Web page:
“God forbid Corben [sic] could have been in charge!!!!
“Do you honestly think the two years of Emergency power will be used if not essential? I don’t. There is a time and a place for journalists to be investigative and critical; now is not one of them.”
I wrote back and told him that in a democracy, we have to be free to challenge our political masters (I would have done the same to Corbyn – and have done many times). I asked him to support my right to express myself, rather than tell me to stop doing what I do. I pointed out that I had posted rational articles challenging why the government was not following the World Health Organization (WHO) guidelines that were saving lives in countries such as South Korea and Taiwan.
Importantly, I told him that my evidence for these articles was sourced and backed by doctors, who were in despair because the government refused to give them protective clothing and had refused to test them for Covid-19. As a medical journalist first and foremost, my posts also provide vital information on tackling this terrible pandemic.
I finished by saying that in a democracy, attempting to suppress my voice was not acceptable.
Another message was received from someone who otherwise supports my work. Nonetheless, he emailed me at the start of the pandemic to say that although my writing is always accurate, balanced and well presented, what was needed now from journalists and leaders was hope. He felt I was implying a conspiracy on the part of the government, whereas in his opinion they were doing the best they could.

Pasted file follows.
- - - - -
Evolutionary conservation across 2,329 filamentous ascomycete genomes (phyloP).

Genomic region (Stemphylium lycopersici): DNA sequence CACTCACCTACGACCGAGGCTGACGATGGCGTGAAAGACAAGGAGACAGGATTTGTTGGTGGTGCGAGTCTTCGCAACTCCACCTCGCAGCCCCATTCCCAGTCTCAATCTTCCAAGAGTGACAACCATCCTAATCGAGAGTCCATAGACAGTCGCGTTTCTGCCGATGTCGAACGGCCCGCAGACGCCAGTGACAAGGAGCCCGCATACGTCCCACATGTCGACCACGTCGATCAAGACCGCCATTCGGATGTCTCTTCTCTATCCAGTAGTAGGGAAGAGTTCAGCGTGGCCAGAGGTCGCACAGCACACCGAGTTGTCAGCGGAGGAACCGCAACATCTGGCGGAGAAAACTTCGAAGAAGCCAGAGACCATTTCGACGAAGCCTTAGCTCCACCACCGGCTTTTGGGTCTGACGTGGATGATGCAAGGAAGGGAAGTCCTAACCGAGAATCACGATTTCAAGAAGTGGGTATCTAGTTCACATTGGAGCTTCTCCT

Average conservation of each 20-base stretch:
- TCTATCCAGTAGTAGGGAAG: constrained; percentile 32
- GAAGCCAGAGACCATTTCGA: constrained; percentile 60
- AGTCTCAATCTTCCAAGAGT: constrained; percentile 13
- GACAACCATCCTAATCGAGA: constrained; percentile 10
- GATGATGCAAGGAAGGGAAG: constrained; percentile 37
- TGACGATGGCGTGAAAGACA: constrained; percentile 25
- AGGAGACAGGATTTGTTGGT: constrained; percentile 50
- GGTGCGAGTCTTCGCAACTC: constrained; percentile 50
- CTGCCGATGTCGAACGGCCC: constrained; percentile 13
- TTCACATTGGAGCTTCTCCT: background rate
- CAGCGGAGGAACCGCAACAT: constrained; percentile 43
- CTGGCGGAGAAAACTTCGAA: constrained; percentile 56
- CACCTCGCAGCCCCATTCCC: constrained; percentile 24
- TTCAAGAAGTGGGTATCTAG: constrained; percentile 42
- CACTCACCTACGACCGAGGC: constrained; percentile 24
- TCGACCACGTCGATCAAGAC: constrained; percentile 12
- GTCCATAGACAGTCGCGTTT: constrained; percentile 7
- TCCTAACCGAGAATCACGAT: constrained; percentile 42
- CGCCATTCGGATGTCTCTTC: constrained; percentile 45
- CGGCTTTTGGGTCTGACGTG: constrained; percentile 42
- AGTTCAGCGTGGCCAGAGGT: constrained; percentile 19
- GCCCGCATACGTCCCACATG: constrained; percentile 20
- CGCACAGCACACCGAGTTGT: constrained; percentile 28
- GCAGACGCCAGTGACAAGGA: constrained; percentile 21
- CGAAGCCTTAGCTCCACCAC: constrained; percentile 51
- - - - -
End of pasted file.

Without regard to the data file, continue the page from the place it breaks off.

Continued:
Once again, in my response I pointed out that this is the job of journalists – to hold the government to account (not, of course, to be conspiracy theorists!). It was still in the early days of the pandemic, and it was clear the government was making some questionable decisions. This was exactly the time to put pressure on them to consider an alternative approach, as lives depended on it. In particular, I highlighted that the government’s policy not to test all those with symptoms in the community, or all frontline NHS health workers, was appalling and would cost many lives. It was essential, as a journalist, that I highlighted how this differed to the evidence and guidance from the WHO.
More from Yorkshire Bylines:
- Refugees are neither migrants nor illegal by Jon Danzig
- Celebrating our first 6 months: the Yorkshire Bylines story by Yorkshire Bylines
- Defending our regional media by Granville Williams
Since 2012, I have been writing about Brexit – ever since the word was invented. My journalism helped to expose the lies of the Brexit campaigns. And I’m constantly told to stop posting – particularly by ardent Brexiters telling me that my side lost. I remind them that when their ‘side’ lost the first referendum, they didn’t give up; they kept on campaigning for a new referendum with a different result.
Will it make any difference? I honestly don’t know. But I won’t give up trying … or speaking out against Brexit, and our government’s ineptitude in tackling the pandemic.
What drives me?
I am not 100 percent sure. It’s certainly not money. I haven’t been paid anything these past few years for my journalism, even though I have been doing more journalism than ever before. (I should add – I would have preferred to be paid! After all, I can’t eat my words – although I am aware that many people would like me to.)
I’ve kept going because it’s difficult to see something that’s wrong and say nothing.